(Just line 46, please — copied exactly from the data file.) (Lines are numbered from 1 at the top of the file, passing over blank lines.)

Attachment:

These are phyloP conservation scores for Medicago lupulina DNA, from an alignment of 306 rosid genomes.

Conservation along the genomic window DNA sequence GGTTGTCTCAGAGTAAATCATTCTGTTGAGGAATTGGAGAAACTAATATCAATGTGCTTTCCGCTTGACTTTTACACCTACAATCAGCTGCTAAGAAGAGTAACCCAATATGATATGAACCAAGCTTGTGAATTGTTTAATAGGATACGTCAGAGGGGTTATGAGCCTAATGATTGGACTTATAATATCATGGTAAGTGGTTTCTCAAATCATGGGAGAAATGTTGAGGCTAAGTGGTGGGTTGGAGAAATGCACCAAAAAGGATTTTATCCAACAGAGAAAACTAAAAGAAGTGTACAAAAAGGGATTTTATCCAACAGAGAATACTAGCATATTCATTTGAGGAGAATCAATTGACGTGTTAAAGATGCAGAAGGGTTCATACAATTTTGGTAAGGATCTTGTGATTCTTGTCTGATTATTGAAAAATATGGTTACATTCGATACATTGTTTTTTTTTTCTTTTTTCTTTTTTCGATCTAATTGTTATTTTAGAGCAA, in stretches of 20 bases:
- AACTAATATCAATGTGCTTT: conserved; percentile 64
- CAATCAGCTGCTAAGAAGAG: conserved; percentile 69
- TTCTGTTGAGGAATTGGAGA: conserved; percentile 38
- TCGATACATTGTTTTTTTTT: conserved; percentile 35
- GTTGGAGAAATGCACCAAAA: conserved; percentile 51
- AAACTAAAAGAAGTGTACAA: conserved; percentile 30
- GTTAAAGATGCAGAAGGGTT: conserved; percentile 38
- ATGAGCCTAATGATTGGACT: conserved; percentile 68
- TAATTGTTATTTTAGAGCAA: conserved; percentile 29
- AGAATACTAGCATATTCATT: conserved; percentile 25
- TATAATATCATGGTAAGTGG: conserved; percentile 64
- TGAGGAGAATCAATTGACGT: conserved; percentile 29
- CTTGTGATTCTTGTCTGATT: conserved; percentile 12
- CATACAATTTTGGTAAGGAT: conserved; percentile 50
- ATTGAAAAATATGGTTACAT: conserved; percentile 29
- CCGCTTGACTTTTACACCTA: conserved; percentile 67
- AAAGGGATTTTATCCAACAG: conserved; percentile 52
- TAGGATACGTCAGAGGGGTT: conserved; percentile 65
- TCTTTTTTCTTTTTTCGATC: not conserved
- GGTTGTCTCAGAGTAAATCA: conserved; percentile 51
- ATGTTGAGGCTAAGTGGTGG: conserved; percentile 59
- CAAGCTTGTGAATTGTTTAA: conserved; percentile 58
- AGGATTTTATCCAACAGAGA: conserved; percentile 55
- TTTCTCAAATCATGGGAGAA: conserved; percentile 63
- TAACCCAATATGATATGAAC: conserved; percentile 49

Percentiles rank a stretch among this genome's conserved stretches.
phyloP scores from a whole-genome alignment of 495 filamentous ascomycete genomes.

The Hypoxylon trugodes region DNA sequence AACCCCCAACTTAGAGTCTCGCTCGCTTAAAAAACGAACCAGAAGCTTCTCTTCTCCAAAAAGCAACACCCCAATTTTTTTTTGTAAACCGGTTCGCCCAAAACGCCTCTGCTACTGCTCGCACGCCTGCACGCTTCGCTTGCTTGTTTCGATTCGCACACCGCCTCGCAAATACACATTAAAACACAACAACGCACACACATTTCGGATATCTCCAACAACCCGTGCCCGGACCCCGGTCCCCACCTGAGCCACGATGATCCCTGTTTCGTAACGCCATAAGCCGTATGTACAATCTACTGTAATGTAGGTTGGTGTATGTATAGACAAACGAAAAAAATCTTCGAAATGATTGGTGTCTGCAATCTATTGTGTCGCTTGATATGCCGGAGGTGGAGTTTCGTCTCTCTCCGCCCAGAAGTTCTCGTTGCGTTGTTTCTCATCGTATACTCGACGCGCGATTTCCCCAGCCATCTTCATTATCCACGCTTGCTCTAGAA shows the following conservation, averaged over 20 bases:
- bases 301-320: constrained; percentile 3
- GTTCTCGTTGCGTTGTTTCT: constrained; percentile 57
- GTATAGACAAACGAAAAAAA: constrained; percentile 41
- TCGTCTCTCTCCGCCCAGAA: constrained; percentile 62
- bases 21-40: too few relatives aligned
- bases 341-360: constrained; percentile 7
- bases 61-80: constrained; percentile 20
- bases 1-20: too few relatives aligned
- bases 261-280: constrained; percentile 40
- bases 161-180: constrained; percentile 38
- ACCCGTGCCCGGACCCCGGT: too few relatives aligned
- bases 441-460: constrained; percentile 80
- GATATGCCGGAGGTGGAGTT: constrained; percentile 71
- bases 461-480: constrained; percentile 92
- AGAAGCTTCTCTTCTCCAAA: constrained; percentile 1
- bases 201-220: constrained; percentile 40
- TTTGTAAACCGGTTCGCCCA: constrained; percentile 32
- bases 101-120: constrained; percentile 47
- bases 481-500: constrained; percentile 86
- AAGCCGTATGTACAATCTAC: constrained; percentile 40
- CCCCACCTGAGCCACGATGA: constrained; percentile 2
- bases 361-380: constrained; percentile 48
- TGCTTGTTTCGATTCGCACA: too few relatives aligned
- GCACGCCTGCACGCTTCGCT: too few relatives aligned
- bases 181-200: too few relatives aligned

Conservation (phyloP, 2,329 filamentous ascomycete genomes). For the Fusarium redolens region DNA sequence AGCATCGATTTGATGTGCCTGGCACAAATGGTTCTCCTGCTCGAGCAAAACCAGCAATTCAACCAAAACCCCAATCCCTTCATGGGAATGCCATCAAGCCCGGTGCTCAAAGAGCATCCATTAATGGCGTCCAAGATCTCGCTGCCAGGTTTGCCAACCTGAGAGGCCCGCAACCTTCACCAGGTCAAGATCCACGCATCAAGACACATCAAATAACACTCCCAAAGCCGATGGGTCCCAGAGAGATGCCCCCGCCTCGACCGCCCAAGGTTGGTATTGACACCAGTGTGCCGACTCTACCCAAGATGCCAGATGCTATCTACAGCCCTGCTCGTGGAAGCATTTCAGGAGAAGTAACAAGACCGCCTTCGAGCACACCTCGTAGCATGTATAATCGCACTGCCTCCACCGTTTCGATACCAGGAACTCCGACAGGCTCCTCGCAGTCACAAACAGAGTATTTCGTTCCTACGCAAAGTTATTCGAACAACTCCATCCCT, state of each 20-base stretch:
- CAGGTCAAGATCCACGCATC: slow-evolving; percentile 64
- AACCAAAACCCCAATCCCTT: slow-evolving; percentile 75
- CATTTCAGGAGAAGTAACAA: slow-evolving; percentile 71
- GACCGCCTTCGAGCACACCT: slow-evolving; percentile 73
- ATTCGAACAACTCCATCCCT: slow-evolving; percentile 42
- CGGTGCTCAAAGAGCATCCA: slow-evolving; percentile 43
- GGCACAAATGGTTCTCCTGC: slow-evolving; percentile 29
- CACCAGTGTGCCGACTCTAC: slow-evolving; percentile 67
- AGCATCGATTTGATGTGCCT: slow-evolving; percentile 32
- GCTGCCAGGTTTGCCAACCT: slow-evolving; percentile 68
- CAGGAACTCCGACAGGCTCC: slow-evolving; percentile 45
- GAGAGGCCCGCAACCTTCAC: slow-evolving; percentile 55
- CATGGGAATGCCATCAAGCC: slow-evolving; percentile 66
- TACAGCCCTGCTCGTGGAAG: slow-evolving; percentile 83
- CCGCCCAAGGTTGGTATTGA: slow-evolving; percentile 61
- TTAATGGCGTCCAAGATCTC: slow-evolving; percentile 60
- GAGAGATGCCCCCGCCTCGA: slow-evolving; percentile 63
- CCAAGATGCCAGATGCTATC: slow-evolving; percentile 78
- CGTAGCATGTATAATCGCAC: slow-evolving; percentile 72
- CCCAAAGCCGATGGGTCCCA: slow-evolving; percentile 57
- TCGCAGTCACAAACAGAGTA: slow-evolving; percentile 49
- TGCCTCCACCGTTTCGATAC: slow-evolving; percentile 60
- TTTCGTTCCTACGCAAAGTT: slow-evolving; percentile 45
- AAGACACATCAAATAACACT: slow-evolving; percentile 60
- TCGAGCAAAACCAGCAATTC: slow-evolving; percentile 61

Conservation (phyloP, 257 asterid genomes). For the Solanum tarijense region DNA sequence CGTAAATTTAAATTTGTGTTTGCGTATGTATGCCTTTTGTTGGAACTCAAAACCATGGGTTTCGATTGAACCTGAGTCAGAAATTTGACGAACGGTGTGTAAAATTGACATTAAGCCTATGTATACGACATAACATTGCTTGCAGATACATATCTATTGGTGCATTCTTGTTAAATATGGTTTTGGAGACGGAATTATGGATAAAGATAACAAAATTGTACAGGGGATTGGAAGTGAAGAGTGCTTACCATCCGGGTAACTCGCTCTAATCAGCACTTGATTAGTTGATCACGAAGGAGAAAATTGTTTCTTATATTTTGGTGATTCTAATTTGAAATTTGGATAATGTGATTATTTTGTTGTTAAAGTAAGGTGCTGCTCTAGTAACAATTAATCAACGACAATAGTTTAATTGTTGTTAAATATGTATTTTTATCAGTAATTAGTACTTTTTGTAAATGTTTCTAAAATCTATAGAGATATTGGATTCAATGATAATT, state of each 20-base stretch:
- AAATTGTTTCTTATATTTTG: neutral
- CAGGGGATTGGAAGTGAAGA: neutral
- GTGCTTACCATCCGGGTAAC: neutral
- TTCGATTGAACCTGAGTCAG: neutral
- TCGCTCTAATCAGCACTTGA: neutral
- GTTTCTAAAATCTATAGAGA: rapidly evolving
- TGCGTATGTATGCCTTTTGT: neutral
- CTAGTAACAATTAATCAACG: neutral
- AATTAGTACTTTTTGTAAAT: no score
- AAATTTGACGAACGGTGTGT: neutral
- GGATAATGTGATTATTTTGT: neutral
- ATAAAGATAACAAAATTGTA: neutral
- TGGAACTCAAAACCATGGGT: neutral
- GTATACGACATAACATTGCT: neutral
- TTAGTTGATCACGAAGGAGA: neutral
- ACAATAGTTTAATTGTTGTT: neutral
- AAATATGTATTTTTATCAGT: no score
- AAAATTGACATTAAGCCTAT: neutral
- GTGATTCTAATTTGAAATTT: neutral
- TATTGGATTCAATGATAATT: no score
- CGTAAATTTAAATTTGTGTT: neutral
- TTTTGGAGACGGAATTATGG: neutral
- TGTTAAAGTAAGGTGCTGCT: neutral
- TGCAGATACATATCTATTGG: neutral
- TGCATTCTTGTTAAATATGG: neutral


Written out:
- bases 201-220: constrained; percentile 40